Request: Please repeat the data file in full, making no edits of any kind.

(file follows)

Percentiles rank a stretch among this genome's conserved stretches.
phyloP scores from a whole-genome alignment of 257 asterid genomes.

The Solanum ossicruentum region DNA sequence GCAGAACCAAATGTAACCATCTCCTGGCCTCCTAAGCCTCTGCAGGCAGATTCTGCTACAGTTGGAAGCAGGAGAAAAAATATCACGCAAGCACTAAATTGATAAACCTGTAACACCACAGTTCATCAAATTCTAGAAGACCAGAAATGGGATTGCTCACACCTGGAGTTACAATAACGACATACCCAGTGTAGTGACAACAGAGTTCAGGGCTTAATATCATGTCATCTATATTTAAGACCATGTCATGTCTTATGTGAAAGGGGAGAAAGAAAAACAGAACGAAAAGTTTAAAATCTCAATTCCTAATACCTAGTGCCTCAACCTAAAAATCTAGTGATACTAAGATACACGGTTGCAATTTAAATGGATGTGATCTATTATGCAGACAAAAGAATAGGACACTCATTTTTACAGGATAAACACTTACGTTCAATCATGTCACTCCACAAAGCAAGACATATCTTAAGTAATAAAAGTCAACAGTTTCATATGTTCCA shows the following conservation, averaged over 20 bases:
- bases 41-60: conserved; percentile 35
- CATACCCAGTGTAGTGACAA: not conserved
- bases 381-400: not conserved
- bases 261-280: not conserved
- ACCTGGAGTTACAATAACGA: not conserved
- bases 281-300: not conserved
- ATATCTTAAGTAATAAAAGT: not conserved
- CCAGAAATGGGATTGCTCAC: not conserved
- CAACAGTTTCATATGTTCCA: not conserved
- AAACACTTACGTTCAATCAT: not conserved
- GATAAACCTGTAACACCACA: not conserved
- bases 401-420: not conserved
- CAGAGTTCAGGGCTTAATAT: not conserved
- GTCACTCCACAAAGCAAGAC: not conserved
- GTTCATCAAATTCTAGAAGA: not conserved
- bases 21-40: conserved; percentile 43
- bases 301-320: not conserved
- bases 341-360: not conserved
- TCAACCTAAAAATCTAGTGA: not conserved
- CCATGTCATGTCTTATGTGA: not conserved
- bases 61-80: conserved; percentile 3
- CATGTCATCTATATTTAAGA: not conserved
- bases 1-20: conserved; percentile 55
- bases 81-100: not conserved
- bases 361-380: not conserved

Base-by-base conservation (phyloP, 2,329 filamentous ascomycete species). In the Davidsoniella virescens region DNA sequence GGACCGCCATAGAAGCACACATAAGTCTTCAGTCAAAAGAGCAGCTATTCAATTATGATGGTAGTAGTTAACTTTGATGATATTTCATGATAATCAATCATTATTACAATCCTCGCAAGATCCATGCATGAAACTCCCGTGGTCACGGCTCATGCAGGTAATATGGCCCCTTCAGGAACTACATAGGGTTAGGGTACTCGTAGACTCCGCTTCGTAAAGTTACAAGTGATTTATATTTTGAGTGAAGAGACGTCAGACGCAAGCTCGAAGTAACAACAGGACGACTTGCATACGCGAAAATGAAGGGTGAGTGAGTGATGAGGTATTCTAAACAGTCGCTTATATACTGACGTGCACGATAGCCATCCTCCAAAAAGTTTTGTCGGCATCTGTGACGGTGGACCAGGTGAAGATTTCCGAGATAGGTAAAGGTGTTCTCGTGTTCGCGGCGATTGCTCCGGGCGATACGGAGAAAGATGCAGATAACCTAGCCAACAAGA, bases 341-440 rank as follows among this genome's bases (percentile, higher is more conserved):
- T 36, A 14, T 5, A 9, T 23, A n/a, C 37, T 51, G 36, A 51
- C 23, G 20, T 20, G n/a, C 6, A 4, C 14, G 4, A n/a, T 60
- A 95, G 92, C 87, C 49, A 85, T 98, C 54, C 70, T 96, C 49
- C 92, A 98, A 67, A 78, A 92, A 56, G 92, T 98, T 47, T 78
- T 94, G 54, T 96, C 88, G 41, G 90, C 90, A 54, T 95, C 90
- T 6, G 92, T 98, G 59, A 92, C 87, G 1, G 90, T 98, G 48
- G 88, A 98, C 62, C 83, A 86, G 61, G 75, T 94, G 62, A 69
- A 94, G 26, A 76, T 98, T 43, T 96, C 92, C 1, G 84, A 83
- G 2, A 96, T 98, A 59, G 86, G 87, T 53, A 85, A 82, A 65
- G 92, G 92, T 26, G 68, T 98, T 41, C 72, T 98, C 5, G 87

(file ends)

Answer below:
Percentiles rank a stretch among this genome's conserved stretches.
phyloP scores from a whole-genome alignment of 257 asterid genomes.

The Solanum ossicruentum region DNA sequence GCAGAACCAAATGTAACCATCTCCTGGCCTCCTAAGCCTCTGCAGGCAGATTCTGCTACAGTTGGAAGCAGGAGAAAAAATATCACGCAAGCACTAAATTGATAAACCTGTAACACCACAGTTCATCAAATTCTAGAAGACCAGAAATGGGATTGCTCACACCTGGAGTTACAATAACGACATACCCAGTGTAGTGACAACAGAGTTCAGGGCTTAATATCATGTCATCTATATTTAAGACCATGTCATGTCTTATGTGAAAGGGGAGAAAGAAAAACAGAACGAAAAGTTTAAAATCTCAATTCCTAATACCTAGTGCCTCAACCTAAAAATCTAGTGATACTAAGATACACGGTTGCAATTTAAATGGATGTGATCTATTATGCAGACAAAAGAATAGGACACTCATTTTTACAGGATAAACACTTACGTTCAATCATGTCACTCCACAAAGCAAGACATATCTTAAGTAATAAAAGTCAACAGTTTCATATGTTCCA shows the following conservation, averaged over 20 bases:
- bases 41-60: conserved; percentile 35
- CATACCCAGTGTAGTGACAA: not conserved
- bases 381-400: not conserved
- bases 261-280: not conserved
- ACCTGGAGTTACAATAACGA: not conserved
- bases 281-300: not conserved
- ATATCTTAAGTAATAAAAGT: not conserved
- CCAGAAATGGGATTGCTCAC: not conserved
- CAACAGTTTCATATGTTCCA: not conserved
- AAACACTTACGTTCAATCAT: not conserved
- GATAAACCTGTAACACCACA: not conserved
- bases 401-420: not conserved
- CAGAGTTCAGGGCTTAATAT: not conserved
- GTCACTCCACAAAGCAAGAC: not conserved
- GTTCATCAAATTCTAGAAGA: not conserved
- bases 21-40: conserved; percentile 43
- bases 301-320: not conserved
- bases 341-360: not conserved
- TCAACCTAAAAATCTAGTGA: not conserved
- CCATGTCATGTCTTATGTGA: not conserved
- bases 61-80: conserved; percentile 3
- CATGTCATCTATATTTAAGA: not conserved
- bases 1-20: conserved; percentile 55
- bases 81-100: not conserved
- bases 361-380: not conserved

Base-by-base conservation (phyloP, 2,329 filamentous ascomycete species). In the Davidsoniella virescens region DNA sequence GGACCGCCATAGAAGCACACATAAGTCTTCAGTCAAAAGAGCAGCTATTCAATTATGATGGTAGTAGTTAACTTTGATGATATTTCATGATAATCAATCATTATTACAATCCTCGCAAGATCCATGCATGAAACTCCCGTGGTCACGGCTCATGCAGGTAATATGGCCCCTTCAGGAACTACATAGGGTTAGGGTACTCGTAGACTCCGCTTCGTAAAGTTACAAGTGATTTATATTTTGAGTGAAGAGACGTCAGACGCAAGCTCGAAGTAACAACAGGACGACTTGCATACGCGAAAATGAAGGGTGAGTGAGTGATGAGGTATTCTAAACAGTCGCTTATATACTGACGTGCACGATAGCCATCCTCCAAAAAGTTTTGTCGGCATCTGTGACGGTGGACCAGGTGAAGATTTCCGAGATAGGTAAAGGTGTTCTCGTGTTCGCGGCGATTGCTCCGGGCGATACGGAGAAAGATGCAGATAACCTAGCCAACAAGA, bases 341-440 rank as follows among this genome's bases (percentile, higher is more conserved):
- T 36, A 14, T 5, A 9, T 23, A n/a, C 37, T 51, G 36, A 51
- C 23, G 20, T 20, G n/a, C 6, A 4, C 14, G 4, A n/a, T 60
- A 95, G 92, C 87, C 49, A 85, T 98, C 54, C 70, T 96, C 49
- C 92, A 98, A 67, A 78, A 92, A 56, G 92, T 98, T 47, T 78
- T 94, G 54, T 96, C 88, G 41, G 90, C 90, A 54, T 95, C 90
- T 6, G 92, T 98, G 59, A 92, C 87, G 1, G 90, T 98, G 48
- G 88, A 98, C 62, C 83, A 86, G 61, G 75, T 94, G 62, A 69
- A 94, G 26, A 76, T 98, T 43, T 96, C 92, C 1, G 84, A 83
- G 2, A 96, T 98, A 59, G 86, G 87, T 53, A 85, A 82, A 65
- G 92, G 92, T 26, G 68, T 98, T 41, C 72, T 98, C 5, G 87